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dc.contributor.authorHoyte, Stephen
dc.date.accessioned2012-09-03T04:44:43Z
dc.date.available2012-09-03T04:44:43Z
dc.date.issued2001
dc.identifier.urihttp://hdl.handle.net/10179/3768
dc.description.abstractKiwifruit (Actinidia deliciosa (A. Chev.) C. F. Liang et A. R. Ferguson, var. deliciosa cv. „Hayward?), a valuable fruit grown in New Zealand orchards for export, is susceptible to the necrotrophic and cosmopolitan fungus Sclerotinia sclerotiorum (Lib.) de Bary. Sclerotinia disease causes direct crop loss in the form of diseased fruitlets, scarring of fruit and field rot of fruit. Costs to the industry amounting to an estimated $5 million pa. are incurred through crop loss on vines or during grading and through the purchase and application of fungicide. This study showed that 19% (range 0–53%) of 3–4 day-old kiwifruit petals were colonised by S. sclerotiorum ascospores arising from apothecia that were present within most orchards. Adhering floral tissues (AFT) were present on 38% of fruit 7–8 weeks after anthesis and 11% (range 0–43%) of these were colonised by S. sclerotiorum. The incidence of fruit with scarring was significantly higher on fruit with AFT than fruit without AFT. Removal of AFT 10–14 days after anthesis resulted in a 66% reduction in diseased fruitlets and a 85% reduction in fruit with scarring. Adhering floral tissues on fruit were therefore determined to be a major source of secondary spread. An in vitro assay was developed in which freshly detached kiwifruit petals were inoculated with dry S. sclerotiorum ascospores in a settling chamber and incubated for 72 h. The number of discrete colonies which formed on selective agar medium, when macerated petal tissue was spread on the agar, effectively quantified petal colonisation. Colonisation of petals significantly increased with increasing flower age. Colonisation of petals incubated under static conditions within saturated salt chambers was highest between 18–27oC and 90–100% relative humidity. Colonisation of petals in dynamically controlled environment chambers was inhibited by incubation in diurnally fluctuating temperature and relative humidity conditions typical of days with <5 mm rainfall during flowering. The minimum, maximum and optimum temperatures for mycelial growth on PDA and percentage germination of ascospores on water agar (5oC, 34oC and 23oC respectively) were similar to those for the rate of colonisation of petals by ascospores at 100% RH. Symptoms of diseased fruitlets, fruit scarring and field rot were reproduced in field inoculation experiments, provided free moisture was present for at least 9 h. Sclerotia iii were extracted from diseased fruitlets and fruit with field rot from three vines, yielding 2.7 and 18.6 sclerotia per unit respectively. Diseased fruitlets produced significantly smaller sclerotia, which had a higher germination rate and produced smaller apothecia, compared with sclerotia from fruit with field rot. External damage on 39% of sclerotia from fruit with field rot and their closer contact with soil micro-organisms during formation and maturation are likely causes for these observed differences in germination rate. Thus, the type of symptom which develops on pistillate vines can affect the potential for ascospore production during subsequent seasons through the production of ecologically distinct populations of sclerotia. During field studies in 18 orchards, positive relationships were shown between primary inoculum source (apothecial density) and primary infection (incidence of petal colonisation) and between both these factors and the incidence of diseased fruitlets and fruit with scarring. A conceptual model of inoculum production and disease development was constructed. This model highlights the importance of primary colonisation of floral tissues and showed that disease risk can be estimated from the apothecial density or the colonisation of petals by S. sclerotiorum. Model structures have also been developed for predicting disease risk and disease incidence. Disease management strategies are discussed, and if implemented, would rationalise decision processes and potentially reduce the costs of controlling sclerotinia. Decision support software could be developed to incorporate such models once they are validated and combined with further research to determine effective control measures. This software could then be integrated into a sclerotinia management system for kiwifruit in New Zealand.en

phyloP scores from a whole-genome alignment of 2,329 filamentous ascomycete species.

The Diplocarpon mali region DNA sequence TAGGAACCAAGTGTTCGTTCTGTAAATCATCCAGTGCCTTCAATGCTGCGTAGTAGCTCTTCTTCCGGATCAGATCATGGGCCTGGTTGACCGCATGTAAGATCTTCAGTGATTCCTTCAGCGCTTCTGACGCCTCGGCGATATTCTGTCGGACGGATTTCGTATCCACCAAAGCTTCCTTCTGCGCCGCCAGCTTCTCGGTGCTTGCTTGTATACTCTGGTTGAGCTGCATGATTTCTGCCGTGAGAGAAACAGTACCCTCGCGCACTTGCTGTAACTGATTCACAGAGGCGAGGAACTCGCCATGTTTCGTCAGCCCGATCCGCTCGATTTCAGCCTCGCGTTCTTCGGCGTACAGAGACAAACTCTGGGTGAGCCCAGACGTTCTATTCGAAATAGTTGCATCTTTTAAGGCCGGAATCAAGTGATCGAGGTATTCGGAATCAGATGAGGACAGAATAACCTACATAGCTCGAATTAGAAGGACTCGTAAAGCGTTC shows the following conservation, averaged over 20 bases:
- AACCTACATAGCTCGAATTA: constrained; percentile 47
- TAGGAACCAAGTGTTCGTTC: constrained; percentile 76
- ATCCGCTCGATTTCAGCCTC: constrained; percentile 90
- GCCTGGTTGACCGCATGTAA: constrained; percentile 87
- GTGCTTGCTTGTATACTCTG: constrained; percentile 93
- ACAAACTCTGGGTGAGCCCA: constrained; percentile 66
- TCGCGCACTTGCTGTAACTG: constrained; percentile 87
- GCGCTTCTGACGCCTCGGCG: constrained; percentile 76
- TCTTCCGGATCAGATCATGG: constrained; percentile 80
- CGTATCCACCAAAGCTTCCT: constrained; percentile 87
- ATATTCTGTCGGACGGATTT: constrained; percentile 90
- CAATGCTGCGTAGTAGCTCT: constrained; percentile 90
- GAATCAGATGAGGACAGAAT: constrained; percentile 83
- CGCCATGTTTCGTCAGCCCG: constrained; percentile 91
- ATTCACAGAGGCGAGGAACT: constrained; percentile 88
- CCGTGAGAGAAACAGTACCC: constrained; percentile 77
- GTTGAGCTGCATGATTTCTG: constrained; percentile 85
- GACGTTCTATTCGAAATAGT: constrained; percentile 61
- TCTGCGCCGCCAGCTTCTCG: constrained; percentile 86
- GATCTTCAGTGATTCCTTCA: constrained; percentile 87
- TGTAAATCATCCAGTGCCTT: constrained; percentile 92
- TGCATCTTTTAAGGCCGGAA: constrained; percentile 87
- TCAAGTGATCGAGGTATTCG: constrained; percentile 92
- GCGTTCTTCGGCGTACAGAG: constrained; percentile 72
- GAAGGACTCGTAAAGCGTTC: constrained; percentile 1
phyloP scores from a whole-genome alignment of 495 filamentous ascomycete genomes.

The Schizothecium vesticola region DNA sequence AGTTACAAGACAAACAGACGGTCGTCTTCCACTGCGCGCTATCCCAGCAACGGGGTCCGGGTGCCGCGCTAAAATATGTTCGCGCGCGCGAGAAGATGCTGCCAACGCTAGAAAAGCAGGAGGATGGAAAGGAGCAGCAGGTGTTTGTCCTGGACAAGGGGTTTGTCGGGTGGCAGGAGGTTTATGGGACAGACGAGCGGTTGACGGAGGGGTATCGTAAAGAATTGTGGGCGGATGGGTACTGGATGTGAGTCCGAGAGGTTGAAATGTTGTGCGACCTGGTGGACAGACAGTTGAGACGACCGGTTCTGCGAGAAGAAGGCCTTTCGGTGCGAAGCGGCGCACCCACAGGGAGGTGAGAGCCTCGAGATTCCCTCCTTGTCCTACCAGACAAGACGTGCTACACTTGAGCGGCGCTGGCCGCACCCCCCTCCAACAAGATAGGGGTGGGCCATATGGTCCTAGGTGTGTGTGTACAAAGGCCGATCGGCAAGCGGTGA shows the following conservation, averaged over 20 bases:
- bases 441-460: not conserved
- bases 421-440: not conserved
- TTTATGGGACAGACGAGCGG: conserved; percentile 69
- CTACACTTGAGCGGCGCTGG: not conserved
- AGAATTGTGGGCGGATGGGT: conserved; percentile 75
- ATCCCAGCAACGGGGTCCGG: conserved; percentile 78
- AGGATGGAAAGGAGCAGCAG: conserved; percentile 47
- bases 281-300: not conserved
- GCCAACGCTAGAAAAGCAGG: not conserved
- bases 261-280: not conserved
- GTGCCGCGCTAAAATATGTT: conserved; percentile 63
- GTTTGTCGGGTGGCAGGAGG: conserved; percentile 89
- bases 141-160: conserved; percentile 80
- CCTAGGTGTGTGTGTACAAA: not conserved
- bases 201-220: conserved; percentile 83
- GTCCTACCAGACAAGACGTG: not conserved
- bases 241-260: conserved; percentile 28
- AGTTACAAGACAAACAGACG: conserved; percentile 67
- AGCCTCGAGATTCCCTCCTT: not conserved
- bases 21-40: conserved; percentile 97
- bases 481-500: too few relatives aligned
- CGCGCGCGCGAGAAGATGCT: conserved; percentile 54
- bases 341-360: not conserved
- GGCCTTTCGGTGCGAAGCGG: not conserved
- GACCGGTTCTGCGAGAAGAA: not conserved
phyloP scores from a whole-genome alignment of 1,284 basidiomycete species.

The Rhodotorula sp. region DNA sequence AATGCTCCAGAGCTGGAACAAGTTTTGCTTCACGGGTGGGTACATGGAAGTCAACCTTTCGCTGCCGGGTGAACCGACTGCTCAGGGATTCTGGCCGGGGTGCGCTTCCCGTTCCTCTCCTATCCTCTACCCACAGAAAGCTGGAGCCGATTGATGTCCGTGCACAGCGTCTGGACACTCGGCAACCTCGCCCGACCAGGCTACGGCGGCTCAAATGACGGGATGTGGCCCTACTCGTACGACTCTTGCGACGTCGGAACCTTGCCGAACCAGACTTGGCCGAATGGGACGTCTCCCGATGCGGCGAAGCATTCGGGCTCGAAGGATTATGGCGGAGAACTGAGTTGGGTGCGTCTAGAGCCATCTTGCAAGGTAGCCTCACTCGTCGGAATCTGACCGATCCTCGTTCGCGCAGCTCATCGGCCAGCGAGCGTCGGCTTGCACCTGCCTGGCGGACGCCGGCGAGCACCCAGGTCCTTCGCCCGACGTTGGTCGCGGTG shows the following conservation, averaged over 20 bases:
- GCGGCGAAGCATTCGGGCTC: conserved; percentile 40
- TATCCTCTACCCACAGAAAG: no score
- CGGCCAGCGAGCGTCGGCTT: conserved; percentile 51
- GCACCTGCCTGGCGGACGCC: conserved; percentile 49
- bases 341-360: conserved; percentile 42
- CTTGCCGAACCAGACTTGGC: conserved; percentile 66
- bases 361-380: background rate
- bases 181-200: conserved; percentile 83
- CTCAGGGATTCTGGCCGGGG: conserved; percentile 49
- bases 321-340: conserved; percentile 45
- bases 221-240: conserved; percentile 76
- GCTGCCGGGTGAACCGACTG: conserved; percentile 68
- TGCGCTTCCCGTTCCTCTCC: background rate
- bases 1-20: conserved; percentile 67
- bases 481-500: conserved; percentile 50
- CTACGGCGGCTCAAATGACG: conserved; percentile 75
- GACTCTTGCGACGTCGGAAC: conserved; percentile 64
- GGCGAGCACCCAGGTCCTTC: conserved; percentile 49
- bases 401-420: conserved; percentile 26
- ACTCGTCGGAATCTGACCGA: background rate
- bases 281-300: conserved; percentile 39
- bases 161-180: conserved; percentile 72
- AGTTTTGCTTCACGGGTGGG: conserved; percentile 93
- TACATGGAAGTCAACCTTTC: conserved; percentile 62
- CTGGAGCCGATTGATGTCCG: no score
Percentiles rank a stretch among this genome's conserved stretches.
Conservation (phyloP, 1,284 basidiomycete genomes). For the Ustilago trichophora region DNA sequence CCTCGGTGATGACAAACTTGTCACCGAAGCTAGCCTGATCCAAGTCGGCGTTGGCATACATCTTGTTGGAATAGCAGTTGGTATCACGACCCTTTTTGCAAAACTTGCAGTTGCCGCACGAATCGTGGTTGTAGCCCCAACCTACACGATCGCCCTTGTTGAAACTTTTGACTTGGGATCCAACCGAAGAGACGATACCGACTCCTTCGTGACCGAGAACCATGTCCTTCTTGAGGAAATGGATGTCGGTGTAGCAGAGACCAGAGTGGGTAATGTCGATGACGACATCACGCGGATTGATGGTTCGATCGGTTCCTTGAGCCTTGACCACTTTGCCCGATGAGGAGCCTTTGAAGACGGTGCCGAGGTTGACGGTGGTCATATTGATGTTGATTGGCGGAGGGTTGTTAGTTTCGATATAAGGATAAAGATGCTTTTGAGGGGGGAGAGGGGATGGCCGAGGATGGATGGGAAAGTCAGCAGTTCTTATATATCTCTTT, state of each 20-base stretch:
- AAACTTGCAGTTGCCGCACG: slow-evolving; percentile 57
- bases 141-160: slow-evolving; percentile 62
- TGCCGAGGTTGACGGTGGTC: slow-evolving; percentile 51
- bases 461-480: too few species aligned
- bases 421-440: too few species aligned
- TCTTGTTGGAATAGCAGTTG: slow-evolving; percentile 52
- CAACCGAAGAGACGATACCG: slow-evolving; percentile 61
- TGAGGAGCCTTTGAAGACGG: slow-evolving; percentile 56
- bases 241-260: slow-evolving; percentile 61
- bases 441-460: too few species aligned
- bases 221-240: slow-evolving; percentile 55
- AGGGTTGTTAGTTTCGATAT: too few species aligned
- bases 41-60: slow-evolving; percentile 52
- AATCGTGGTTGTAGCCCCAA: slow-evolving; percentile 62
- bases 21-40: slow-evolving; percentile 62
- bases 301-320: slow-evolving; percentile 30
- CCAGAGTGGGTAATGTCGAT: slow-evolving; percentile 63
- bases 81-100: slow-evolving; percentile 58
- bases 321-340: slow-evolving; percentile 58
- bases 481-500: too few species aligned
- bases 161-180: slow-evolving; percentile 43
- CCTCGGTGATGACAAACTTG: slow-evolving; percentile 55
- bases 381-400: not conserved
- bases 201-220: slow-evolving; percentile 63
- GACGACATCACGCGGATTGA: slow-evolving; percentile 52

dc.language.isoenen
dc.publisherMassey Universityen_US
dc.rightsThe Authoren_US
dc.subjectKiwifruiten
dc.subjectActinidia deliciosaen
dc.subjectSclerotinia sclerotiorumen
dc.subjectKiwifruit diseasesen
dc.titleEpidemiology and management of Sclerotinia sclerotiorum (Lib.) de Bary in kiwifruit (Actinidia deliciosa (A. Chev.)) : this thesis is presented in partial fulfilment of the requirements for the degree of Doctor of Philosophy in Plant Science at Massey University, Palmerston North, New Zealanden
dc.typeThesisen
thesis.degree.disciplinePlant Scienceen
thesis.degree.grantorMassey Universityen
thesis.degree.levelDoctoralen
thesis.degree.nameDoctor of Philosophy (Ph.D.)en


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